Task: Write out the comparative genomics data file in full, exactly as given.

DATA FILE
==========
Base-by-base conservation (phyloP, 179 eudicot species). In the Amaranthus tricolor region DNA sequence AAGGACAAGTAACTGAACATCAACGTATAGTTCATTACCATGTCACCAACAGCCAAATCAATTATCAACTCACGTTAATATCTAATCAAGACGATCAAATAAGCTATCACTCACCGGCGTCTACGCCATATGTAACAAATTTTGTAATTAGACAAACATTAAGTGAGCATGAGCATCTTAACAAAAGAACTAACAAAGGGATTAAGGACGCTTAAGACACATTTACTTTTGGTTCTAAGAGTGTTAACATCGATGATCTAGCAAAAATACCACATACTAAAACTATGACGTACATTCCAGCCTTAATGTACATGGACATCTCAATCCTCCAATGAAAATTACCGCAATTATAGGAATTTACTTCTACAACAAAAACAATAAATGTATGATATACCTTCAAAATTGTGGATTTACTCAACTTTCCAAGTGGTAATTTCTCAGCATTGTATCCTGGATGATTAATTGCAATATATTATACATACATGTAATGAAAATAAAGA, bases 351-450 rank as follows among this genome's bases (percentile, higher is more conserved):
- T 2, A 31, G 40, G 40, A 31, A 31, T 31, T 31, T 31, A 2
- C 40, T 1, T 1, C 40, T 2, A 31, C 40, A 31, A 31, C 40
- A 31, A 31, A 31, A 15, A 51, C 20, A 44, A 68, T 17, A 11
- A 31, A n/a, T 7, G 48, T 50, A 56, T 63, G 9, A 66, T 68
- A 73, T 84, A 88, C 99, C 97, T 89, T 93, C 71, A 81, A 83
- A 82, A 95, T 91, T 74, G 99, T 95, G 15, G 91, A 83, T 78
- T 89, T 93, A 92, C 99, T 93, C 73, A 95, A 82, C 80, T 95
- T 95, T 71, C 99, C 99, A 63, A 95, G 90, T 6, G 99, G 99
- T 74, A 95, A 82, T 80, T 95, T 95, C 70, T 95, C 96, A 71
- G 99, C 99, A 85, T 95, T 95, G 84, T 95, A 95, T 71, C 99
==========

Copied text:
Base-by-base conservation (phyloP, 179 eudicot species). In the Amaranthus tricolor region DNA sequence AAGGACAAGTAACTGAACATCAACGTATAGTTCATTACCATGTCACCAACAGCCAAATCAATTATCAACTCACGTTAATATCTAATCAAGACGATCAAATAAGCTATCACTCACCGGCGTCTACGCCATATGTAACAAATTTTGTAATTAGACAAACATTAAGTGAGCATGAGCATCTTAACAAAAGAACTAACAAAGGGATTAAGGACGCTTAAGACACATTTACTTTTGGTTCTAAGAGTGTTAACATCGATGATCTAGCAAAAATACCACATACTAAAACTATGACGTACATTCCAGCCTTAATGTACATGGACATCTCAATCCTCCAATGAAAATTACCGCAATTATAGGAATTTACTTCTACAACAAAAACAATAAATGTATGATATACCTTCAAAATTGTGGATTTACTCAACTTTCCAAGTGGTAATTTCTCAGCATTGTATCCTGGATGATTAATTGCAATATATTATACATACATGTAATGAAAATAAAGA, bases 351-450 rank as follows among this genome's bases (percentile, higher is more conserved):
- T 2, A 31, G 40, G 40, A 31, A 31, T 31, T 31, T 31, A 2
- C 40, T 1, T 1, C 40, T 2, A 31, C 40, A 31, A 31, C 40
- A 31, A 31, A 31, A 15, A 51, C 20, A 44, A 68, T 17, A 11
- A 31, A n/a, T 7, G 48, T 50, A 56, T 63, G 9, A 66, T 68
- A 73, T 84, A 88, C 99, C 97, T 89, T 93, C 71, A 81, A 83
- A 82, A 95, T 91, T 74, G 99, T 95, G 15, G 91, A 83, T 78
- T 89, T 93, A 92, C 99, T 93, C 73, A 95, A 82, C 80, T 95
- T 95, T 71, C 99, C 99, A 63, A 95, G 90, T 6, G 99, G 99
- T 74, A 95, A 82, T 80, T 95, T 95, C 70, T 95, C 96, A 71
- G 99, C 99, A 85, T 95, T 95, G 84, T 95, A 95, T 71, C 99